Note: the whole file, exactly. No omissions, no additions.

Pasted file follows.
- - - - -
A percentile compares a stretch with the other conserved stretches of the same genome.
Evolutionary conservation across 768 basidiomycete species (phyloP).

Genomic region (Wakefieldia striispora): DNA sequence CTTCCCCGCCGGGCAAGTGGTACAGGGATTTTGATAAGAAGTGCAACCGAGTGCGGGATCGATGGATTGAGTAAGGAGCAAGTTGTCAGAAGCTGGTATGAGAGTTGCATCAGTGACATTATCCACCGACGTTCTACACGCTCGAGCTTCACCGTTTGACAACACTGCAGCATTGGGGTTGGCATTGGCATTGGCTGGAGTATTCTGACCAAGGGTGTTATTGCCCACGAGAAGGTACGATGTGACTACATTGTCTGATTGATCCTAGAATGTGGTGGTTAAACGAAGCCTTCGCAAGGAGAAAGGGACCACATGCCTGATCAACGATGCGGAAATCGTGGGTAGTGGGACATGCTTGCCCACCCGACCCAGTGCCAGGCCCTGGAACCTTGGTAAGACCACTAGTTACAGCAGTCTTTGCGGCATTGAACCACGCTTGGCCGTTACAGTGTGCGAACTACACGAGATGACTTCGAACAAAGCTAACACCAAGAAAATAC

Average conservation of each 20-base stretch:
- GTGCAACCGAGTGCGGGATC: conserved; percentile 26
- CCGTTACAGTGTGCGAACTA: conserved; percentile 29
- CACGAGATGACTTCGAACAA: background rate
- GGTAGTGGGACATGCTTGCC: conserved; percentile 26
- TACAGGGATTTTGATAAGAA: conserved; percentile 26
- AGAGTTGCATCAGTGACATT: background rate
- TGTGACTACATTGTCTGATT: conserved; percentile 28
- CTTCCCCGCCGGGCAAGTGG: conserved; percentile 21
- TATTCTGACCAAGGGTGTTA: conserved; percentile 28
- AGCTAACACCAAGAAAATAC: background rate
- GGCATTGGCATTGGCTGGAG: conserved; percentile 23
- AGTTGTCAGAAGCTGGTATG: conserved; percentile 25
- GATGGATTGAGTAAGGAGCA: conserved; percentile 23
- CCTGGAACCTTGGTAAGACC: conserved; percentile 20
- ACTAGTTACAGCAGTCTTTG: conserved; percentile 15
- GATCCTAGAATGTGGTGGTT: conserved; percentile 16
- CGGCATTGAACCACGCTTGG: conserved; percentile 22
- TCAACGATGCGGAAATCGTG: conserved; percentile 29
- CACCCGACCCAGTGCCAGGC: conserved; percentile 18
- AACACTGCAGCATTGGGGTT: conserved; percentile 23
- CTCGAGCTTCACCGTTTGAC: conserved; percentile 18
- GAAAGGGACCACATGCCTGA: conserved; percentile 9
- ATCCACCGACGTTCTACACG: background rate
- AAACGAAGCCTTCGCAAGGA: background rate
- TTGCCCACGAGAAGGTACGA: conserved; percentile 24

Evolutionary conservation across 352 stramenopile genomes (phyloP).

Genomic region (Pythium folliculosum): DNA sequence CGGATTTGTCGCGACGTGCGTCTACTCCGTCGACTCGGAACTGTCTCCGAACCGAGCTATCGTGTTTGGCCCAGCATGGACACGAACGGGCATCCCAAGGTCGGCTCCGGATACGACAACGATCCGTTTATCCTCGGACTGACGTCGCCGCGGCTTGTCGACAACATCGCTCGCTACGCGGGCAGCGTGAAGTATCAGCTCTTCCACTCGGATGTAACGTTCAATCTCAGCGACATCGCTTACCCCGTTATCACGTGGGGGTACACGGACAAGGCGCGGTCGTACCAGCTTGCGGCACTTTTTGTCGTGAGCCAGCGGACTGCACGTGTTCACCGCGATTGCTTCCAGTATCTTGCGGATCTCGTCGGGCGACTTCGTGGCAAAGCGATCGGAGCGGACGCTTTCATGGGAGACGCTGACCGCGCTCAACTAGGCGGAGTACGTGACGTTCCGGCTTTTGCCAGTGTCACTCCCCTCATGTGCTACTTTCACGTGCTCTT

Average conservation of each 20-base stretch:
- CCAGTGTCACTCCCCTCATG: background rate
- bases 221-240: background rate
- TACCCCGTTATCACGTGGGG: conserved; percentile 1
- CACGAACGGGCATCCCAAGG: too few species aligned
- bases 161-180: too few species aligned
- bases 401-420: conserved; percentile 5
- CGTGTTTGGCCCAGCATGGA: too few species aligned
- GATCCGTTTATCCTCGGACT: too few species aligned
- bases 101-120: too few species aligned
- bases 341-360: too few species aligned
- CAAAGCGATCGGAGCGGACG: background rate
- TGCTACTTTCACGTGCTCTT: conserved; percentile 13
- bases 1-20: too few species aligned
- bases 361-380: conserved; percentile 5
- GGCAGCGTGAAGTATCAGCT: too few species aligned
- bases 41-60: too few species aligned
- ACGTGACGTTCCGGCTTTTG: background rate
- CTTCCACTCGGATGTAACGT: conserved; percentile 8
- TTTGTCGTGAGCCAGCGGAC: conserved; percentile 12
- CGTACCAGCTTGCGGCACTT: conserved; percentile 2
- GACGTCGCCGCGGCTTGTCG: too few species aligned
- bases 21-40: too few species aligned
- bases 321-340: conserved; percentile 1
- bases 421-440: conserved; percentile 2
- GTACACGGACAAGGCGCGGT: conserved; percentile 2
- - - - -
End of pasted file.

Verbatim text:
A percentile compares a stretch with the other conserved stretches of the same genome.
Evolutionary conservation across 768 basidiomycete species (phyloP).

Genomic region (Wakefieldia striispora): DNA sequence CTTCCCCGCCGGGCAAGTGGTACAGGGATTTTGATAAGAAGTGCAACCGAGTGCGGGATCGATGGATTGAGTAAGGAGCAAGTTGTCAGAAGCTGGTATGAGAGTTGCATCAGTGACATTATCCACCGACGTTCTACACGCTCGAGCTTCACCGTTTGACAACACTGCAGCATTGGGGTTGGCATTGGCATTGGCTGGAGTATTCTGACCAAGGGTGTTATTGCCCACGAGAAGGTACGATGTGACTACATTGTCTGATTGATCCTAGAATGTGGTGGTTAAACGAAGCCTTCGCAAGGAGAAAGGGACCACATGCCTGATCAACGATGCGGAAATCGTGGGTAGTGGGACATGCTTGCCCACCCGACCCAGTGCCAGGCCCTGGAACCTTGGTAAGACCACTAGTTACAGCAGTCTTTGCGGCATTGAACCACGCTTGGCCGTTACAGTGTGCGAACTACACGAGATGACTTCGAACAAAGCTAACACCAAGAAAATAC

Average conservation of each 20-base stretch:
- GTGCAACCGAGTGCGGGATC: conserved; percentile 26
- CCGTTACAGTGTGCGAACTA: conserved; percentile 29
- CACGAGATGACTTCGAACAA: background rate
- GGTAGTGGGACATGCTTGCC: conserved; percentile 26
- TACAGGGATTTTGATAAGAA: conserved; percentile 26
- AGAGTTGCATCAGTGACATT: background rate
- TGTGACTACATTGTCTGATT: conserved; percentile 28
- CTTCCCCGCCGGGCAAGTGG: conserved; percentile 21
- TATTCTGACCAAGGGTGTTA: conserved; percentile 28
- AGCTAACACCAAGAAAATAC: background rate
- GGCATTGGCATTGGCTGGAG: conserved; percentile 23
- AGTTGTCAGAAGCTGGTATG: conserved; percentile 25
- GATGGATTGAGTAAGGAGCA: conserved; percentile 23
- CCTGGAACCTTGGTAAGACC: conserved; percentile 20
- ACTAGTTACAGCAGTCTTTG: conserved; percentile 15
- GATCCTAGAATGTGGTGGTT: conserved; percentile 16
- CGGCATTGAACCACGCTTGG: conserved; percentile 22
- TCAACGATGCGGAAATCGTG: conserved; percentile 29
- CACCCGACCCAGTGCCAGGC: conserved; percentile 18
- AACACTGCAGCATTGGGGTT: conserved; percentile 23
- CTCGAGCTTCACCGTTTGAC: conserved; percentile 18
- GAAAGGGACCACATGCCTGA: conserved; percentile 9
- ATCCACCGACGTTCTACACG: background rate
- AAACGAAGCCTTCGCAAGGA: background rate
- TTGCCCACGAGAAGGTACGA: conserved; percentile 24

Evolutionary conservation across 352 stramenopile genomes (phyloP).

Genomic region (Pythium folliculosum): DNA sequence CGGATTTGTCGCGACGTGCGTCTACTCCGTCGACTCGGAACTGTCTCCGAACCGAGCTATCGTGTTTGGCCCAGCATGGACACGAACGGGCATCCCAAGGTCGGCTCCGGATACGACAACGATCCGTTTATCCTCGGACTGACGTCGCCGCGGCTTGTCGACAACATCGCTCGCTACGCGGGCAGCGTGAAGTATCAGCTCTTCCACTCGGATGTAACGTTCAATCTCAGCGACATCGCTTACCCCGTTATCACGTGGGGGTACACGGACAAGGCGCGGTCGTACCAGCTTGCGGCACTTTTTGTCGTGAGCCAGCGGACTGCACGTGTTCACCGCGATTGCTTCCAGTATCTTGCGGATCTCGTCGGGCGACTTCGTGGCAAAGCGATCGGAGCGGACGCTTTCATGGGAGACGCTGACCGCGCTCAACTAGGCGGAGTACGTGACGTTCCGGCTTTTGCCAGTGTCACTCCCCTCATGTGCTACTTTCACGTGCTCTT

Average conservation of each 20-base stretch:
- CCAGTGTCACTCCCCTCATG: background rate
- bases 221-240: background rate
- TACCCCGTTATCACGTGGGG: conserved; percentile 1
- CACGAACGGGCATCCCAAGG: too few species aligned
- bases 161-180: too few species aligned
- bases 401-420: conserved; percentile 5
- CGTGTTTGGCCCAGCATGGA: too few species aligned
- GATCCGTTTATCCTCGGACT: too few species aligned
- bases 101-120: too few species aligned
- bases 341-360: too few species aligned
- CAAAGCGATCGGAGCGGACG: background rate
- TGCTACTTTCACGTGCTCTT: conserved; percentile 13
- bases 1-20: too few species aligned
- bases 361-380: conserved; percentile 5
- GGCAGCGTGAAGTATCAGCT: too few species aligned
- bases 41-60: too few species aligned
- ACGTGACGTTCCGGCTTTTG: background rate
- CTTCCACTCGGATGTAACGT: conserved; percentile 8
- TTTGTCGTGAGCCAGCGGAC: conserved; percentile 12
- CGTACCAGCTTGCGGCACTT: conserved; percentile 2
- GACGTCGCCGCGGCTTGTCG: too few species aligned
- bases 21-40: too few species aligned
- bases 321-340: conserved; percentile 1
- bases 421-440: conserved; percentile 2
- GTACACGGACAAGGCGCGGT: conserved; percentile 2